KC Royals: Only 2 locks in club’s Hall of Fame field

(Photo by Ezra Shaw/Getty Images)
(Photo by Ezra Shaw/Getty Images) /
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KC Royals, Billy Butler
(Photo by Tom Szczerbowski/Getty Images) /

The KC Royals Hall of Fame needs “Country Breakfast.” It’s going to get him.

There was something about Billy Butler. Perhaps it was the ever-present smile, or the boundless enthusiasm with which he seemed to play the game. Maybe it was his power; maybe it was the obvious will to win that helped him survive the lean years leading to his only trip to the World Series.

Whatever it was, it made KC Royals fans love him, and sit up and take notice whenever he came to the plate. If “Country Breakfast” wasn’t their favorite, he was close.

Butler debuted with the team he spent most of his 10-year career with in 2007, five years before his best season earned him a 2012 All-Star berth and Silver Slugger Award. He played in all but one game that year (he’d play them all in 2013), slammed a career high 29 homers, drove in a personal best 107 runs, and slashed .313/.373/.510. He was by then the KC Royals’ designated hitter, having reluctantly surrendered his favorite job to Eric Hosmer, the club’s emerging young first baseman.

His hard work on inferior teams paid off when Kansas City shook off 30 seasons of disappointment and frustration to reach the World Series in 2014. Although Butler hit only nine home runs during the regular season, he drove in two runs in the club’s epic Wild Card victory over Oakland, batted .286 and had three RBIs in the ALCS against Baltimore, and drove in another three runs and hit .333 in the World Series.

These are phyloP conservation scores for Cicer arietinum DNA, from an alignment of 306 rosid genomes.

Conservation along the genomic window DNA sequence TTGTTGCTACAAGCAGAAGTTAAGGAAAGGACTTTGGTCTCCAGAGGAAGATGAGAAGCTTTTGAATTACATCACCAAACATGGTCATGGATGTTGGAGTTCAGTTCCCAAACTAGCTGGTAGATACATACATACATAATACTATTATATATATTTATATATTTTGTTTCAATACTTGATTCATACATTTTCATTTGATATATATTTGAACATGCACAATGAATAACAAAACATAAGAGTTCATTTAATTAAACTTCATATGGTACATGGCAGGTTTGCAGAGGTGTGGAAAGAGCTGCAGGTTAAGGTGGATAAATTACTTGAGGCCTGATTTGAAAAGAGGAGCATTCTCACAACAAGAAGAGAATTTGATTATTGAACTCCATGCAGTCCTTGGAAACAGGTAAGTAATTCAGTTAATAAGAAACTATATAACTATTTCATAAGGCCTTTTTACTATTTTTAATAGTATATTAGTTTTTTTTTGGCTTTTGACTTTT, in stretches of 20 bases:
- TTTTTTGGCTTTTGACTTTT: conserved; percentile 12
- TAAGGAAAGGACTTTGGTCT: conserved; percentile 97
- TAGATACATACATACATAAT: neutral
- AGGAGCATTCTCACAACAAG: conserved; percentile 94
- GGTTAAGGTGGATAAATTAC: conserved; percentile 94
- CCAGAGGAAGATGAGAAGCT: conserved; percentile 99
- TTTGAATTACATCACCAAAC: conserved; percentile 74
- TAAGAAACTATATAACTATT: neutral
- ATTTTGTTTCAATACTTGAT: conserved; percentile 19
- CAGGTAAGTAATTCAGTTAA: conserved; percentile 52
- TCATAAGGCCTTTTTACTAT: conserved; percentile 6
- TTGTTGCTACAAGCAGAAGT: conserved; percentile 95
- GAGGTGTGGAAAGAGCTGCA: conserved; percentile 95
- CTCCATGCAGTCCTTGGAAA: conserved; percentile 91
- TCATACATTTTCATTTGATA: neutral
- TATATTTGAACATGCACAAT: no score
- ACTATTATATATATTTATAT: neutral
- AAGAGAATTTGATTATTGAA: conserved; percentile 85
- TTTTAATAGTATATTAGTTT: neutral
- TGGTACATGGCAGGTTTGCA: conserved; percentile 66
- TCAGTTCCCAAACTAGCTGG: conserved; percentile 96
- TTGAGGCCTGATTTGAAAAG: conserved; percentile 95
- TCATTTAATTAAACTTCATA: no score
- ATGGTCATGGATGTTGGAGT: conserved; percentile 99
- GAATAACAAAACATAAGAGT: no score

Butler left for a stunning three-year, $30 million contract with the A’s after that season, and was never the same again. Although he managed 15 homers in 2015, he had only four in 2016 when Oakland released him in mid-September; he caught on with the Yankees for 12 games, but hasn’t played since.

Too many remember Butler only for the home runs—he doesn’t get enough credit for being the good hitter he was. His eight-year Royal slash of .290/.354/.449, and career .290/.354/.441 line, prove he could do more than muscle balls out of ballparks. He handled his bat well and knew how to get on base.

Butler helped carry Kansas City fans through bad times. Sadly, he wasn’t around when the club finally won its second World Series, but he played a major role in preparing the Royals for that moment.

Will he gain election? Absolutely.

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Seven former Royals are up for the franchise Hall of Fame. Billy Butler and Johnny Damon are likely locks, and Yordano Ventura and Carlos Beltran are close.